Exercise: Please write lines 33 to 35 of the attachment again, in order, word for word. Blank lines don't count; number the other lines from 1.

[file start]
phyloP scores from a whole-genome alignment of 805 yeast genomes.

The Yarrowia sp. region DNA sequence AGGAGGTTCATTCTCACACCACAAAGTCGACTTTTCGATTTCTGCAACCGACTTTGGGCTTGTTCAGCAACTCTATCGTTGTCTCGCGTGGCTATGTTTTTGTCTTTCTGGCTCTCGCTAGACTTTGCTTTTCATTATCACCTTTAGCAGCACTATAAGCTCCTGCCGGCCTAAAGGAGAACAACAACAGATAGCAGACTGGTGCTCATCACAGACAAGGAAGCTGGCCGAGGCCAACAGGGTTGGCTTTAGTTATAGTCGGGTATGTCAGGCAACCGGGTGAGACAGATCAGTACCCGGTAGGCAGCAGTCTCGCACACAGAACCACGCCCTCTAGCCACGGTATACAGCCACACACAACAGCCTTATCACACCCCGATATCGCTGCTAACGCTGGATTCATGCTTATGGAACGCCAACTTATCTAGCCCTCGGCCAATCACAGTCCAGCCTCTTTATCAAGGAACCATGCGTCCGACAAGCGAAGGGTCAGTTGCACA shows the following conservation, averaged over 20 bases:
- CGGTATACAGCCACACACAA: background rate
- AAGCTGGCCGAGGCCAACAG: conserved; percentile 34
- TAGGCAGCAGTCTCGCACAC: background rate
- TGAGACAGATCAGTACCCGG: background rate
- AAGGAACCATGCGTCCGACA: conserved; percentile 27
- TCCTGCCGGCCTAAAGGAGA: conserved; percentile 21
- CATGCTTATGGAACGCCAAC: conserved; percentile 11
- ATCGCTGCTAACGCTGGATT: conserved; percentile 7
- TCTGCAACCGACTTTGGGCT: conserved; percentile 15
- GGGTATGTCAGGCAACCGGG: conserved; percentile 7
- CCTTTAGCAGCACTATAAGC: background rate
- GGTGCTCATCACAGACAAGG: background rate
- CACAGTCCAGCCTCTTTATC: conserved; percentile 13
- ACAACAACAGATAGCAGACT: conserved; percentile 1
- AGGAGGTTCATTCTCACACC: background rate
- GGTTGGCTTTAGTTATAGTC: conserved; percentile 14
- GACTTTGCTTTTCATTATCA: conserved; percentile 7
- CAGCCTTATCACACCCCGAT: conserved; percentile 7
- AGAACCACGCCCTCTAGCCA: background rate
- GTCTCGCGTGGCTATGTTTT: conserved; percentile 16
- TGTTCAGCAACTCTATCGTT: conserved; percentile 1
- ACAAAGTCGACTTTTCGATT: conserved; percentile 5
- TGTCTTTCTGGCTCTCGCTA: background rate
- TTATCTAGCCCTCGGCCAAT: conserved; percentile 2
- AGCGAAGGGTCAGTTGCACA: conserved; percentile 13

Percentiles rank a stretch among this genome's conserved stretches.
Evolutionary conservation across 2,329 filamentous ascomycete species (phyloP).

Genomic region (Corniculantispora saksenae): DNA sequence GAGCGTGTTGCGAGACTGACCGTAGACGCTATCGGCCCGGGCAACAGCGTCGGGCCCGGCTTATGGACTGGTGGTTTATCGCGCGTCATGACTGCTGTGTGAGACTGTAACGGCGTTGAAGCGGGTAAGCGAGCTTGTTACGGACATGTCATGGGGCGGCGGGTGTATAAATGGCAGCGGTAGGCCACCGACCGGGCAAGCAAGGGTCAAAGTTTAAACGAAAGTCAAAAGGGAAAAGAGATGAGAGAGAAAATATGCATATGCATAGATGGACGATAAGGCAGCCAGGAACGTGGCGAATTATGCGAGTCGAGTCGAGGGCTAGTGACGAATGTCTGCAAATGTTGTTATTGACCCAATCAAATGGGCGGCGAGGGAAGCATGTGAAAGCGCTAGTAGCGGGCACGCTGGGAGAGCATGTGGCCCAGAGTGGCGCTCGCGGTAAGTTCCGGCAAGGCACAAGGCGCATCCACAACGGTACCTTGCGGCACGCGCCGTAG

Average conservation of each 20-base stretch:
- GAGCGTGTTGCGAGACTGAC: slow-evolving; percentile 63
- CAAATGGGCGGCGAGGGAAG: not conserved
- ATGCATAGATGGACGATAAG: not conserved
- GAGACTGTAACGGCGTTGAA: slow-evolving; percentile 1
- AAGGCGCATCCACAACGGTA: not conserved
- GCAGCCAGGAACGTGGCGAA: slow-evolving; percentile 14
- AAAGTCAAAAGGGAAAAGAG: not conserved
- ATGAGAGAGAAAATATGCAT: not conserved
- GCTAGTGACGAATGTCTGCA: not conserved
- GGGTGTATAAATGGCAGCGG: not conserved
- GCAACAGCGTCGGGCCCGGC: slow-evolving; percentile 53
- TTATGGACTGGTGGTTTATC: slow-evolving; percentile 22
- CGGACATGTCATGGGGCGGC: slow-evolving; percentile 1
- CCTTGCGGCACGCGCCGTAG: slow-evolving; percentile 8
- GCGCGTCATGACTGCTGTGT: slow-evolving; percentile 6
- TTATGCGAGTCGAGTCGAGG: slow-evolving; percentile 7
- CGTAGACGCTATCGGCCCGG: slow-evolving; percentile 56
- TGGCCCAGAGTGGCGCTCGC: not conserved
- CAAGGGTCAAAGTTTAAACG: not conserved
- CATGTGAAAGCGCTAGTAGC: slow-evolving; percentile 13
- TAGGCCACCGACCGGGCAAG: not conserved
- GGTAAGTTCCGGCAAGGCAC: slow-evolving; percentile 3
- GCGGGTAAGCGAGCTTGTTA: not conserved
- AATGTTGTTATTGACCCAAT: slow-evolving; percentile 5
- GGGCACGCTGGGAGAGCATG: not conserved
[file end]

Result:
- CAAATGGGCGGCGAGGGAAG: not conserved
- ATGCATAGATGGACGATAAG: not conserved
- GAGACTGTAACGGCGTTGAA: slow-evolving; percentile 1